She explained that it all started 7 years ago at her place of work. An argument with her boss caused her to have her first anxiety attack. She left her job and in the following months she lost 40 pounds due to anxiety-related digestive problems. Moreover, 20 years ago, her husband had several affairs with other women. This infidelity had brought on a depression. Although she wanted to forgive him, she couldn’t but help feel bitter resentment.
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Stopping a Cycle of Obsessive Self-Doubt

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James was depressed. A few months ago, coming to see me, he had been forced to sell his vacation home in Mexico. He really liked this flat but because of financial problems he was obliged to sell it. After ‘giving away’ his cherished flat full of so many fantastic vacation memories, James became depressed and obsessively regretful.

“I had to close my retail store because of the financial crisis. This made me very anxious because I had so much debt. Then I had to sacrifice my vacation flat in Mexico. That was supposed to be my retirement. Every night I cry myself to sleep. I know I had no choice and that the money from the sale helped me to repay my debts, but I also lost a huge investment opportunity in Mexico for my future.”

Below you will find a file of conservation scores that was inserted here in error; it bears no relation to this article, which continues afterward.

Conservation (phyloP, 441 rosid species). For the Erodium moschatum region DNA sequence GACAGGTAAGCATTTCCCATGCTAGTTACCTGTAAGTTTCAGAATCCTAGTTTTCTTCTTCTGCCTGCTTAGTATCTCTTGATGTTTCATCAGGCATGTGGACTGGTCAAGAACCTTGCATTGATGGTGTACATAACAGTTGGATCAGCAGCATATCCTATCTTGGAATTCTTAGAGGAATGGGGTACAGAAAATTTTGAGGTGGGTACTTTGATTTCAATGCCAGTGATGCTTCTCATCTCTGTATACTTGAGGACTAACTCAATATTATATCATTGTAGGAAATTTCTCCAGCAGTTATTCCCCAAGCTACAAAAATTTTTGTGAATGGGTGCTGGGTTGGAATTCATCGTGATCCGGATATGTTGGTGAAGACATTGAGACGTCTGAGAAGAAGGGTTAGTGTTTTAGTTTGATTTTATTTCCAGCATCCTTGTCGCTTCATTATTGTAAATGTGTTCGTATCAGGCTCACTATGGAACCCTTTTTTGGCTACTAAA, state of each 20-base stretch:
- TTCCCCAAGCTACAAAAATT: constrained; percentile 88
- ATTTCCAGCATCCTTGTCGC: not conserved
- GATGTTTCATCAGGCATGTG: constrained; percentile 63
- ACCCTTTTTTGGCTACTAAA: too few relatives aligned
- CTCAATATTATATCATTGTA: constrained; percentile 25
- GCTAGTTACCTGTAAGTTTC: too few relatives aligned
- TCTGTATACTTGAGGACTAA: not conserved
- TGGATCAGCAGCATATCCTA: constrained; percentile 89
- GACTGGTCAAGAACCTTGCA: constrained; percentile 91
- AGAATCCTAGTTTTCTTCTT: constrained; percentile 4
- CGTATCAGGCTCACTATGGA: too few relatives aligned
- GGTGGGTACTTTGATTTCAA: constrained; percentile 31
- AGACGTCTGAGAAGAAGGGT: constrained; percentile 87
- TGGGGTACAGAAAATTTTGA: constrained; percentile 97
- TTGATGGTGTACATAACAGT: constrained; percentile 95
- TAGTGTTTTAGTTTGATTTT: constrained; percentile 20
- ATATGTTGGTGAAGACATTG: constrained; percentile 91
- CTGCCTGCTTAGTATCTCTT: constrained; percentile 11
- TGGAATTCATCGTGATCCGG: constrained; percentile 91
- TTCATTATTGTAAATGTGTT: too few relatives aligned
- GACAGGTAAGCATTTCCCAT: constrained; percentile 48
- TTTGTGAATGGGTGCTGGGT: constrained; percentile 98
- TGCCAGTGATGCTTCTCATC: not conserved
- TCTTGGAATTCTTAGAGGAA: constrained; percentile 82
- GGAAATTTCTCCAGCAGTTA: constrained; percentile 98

James went on to explain that this dilemma had caused him chest pains, a feeling of emptiness and insomnia among other symptoms. He was under medications for anxiety and depression. He knew that he had no choice under the dire circumstances but he couldn’t help regretting his decision. He had become obsessed with the idea and couldn’t stop thinking about his loss. He had tried to convince himself that his action was the correct one but the more he tried to convince himself with rational and convincing arguments, the stronger his obsessive thoughts and doubts became. His partner also tried, without any success, to reassure him that he had no choice and that the only way out was to sell that apartment.
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Finding Love After Loss and Depression

Source: Brent Moore
Source: Brent Moore

Patricia was a 50 year old widow who lived alone. She had been suffering from anxiety and fibromyalgia for the past 10 years. She had pain all over her body but especially acute pain in her lumbar sacral and cervical areas. She was taking anti-anxiety and anti-depressants. Like so many sufferers of this illness, Patricia had tried every possible treatment for fibromyalgia.

She told me that she would look at photos of her deceased husband and cry. Whenever she felt sad and depressed her pains and aches became worse, but she couldn’t help it.

During our first session I taught her a self-hypnosis technique and asked her to practice it to alleviating her physical pain. I also asked her to practice another technique that consisted in feeling her body. I asked her to practice these two exercises for couple of weeks.

Patricia came back a bit relieved. She had practiced the exercises and had noticed a slight improvement. For the following seven days I gave her another task. I asked her to think of a ritual to close the chapter she had left open with her deceased husband.